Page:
In addition to knowing what pain is and how to diagnose and assess pain, nurses are also expected to know how to document about pain in the records of nursing properly according to what information the collect. Nurses should also know what factors hinder proper communication and how to differentiate between communicating and non-communicating patients. This this is important is selecting which means to use to collect information from the different patients.
In the practice of nursing, the need for nurses to know how to differentiate between pain and other irritable feelings is important when it comes to treat the pain. The nurse is supposed to know how to differentiate between pain and feeling such as itches so that to avoid instances where a patient is given medication for pain, and yet he or she is not actually having any kind of pain.
Second, knowing how to differentiate between communicative patients and non-communicative patients is paramount. This helps the nurse to determine which mean to use to collect information from the patient. For a non-communicating patient, the patient should not waste time interviewing the patient verbally. They should go straight to using the tools of assessing pain for a non-communicative patient (Klein, Dumpe, Katz, & Bena, 2010, p.525).
Undertaking a Pain Monitoring Program is supposed to enhance and update the nurses’ skills in pain monitoring to both communicating and non-communicating patients. The healthcare service industry is a dynamic one, and a nurse is supposed to be updated to the modern and latest ways of offering services to ensure the best quality of services to the patients. Therefore, educating the nurse on pain assessment and pain management and keep practicing on a daily basis ensures the nurses are well informed and deliver the best of services to the patients.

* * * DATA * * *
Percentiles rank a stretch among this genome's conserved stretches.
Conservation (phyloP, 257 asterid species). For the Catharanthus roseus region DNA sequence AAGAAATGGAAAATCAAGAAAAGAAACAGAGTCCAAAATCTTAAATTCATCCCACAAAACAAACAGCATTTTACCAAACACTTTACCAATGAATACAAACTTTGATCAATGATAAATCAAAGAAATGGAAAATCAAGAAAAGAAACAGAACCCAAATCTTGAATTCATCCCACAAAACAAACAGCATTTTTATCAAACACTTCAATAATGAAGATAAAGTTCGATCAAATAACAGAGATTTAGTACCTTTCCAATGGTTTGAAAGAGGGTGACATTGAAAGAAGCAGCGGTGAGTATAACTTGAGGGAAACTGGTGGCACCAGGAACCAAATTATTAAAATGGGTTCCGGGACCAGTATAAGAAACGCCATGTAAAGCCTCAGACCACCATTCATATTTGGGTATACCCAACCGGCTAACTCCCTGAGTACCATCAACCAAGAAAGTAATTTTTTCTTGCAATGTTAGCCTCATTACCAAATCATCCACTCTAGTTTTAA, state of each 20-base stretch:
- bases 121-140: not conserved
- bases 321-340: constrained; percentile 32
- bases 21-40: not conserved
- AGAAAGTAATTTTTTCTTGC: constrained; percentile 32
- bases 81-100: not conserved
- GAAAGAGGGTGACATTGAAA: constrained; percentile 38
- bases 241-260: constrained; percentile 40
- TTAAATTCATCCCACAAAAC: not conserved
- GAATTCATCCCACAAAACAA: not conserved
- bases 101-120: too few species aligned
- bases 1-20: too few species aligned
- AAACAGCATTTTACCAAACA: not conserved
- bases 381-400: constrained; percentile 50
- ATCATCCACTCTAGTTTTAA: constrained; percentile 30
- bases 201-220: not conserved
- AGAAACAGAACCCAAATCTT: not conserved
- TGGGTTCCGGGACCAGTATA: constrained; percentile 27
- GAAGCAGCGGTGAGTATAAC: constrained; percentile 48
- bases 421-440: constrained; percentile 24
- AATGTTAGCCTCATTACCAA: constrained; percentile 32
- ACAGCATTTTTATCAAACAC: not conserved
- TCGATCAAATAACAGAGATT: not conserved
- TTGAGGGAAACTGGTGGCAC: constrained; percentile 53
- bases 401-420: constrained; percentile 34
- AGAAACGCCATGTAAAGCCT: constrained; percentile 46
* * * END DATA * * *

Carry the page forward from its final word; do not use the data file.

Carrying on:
Learning how to document information of a patient in a nurses records and how to interpret information from different medical practitioners is also important to nurses during pain assessment and management in non-communicative patients. When a patient is handed over from one medical practitioner to a nurse or from one nurse to another, it is important for the two medical practitioners to have proper check-off and check-in system. This involves handing over the right and useful information so that conditions such as pain are well managed.
Apart from nurses, several medical practitioners are involved in the assessment and management of pain of non-communicative patients. Physicians and their assistants, occupational therapists, physiotherapists, and clinical psychologists are some of the medical practitioners who are involved in pain assessment and management. Specialists in medical health and massage therapists to have the essential skill and knowledge to assess and manage pain.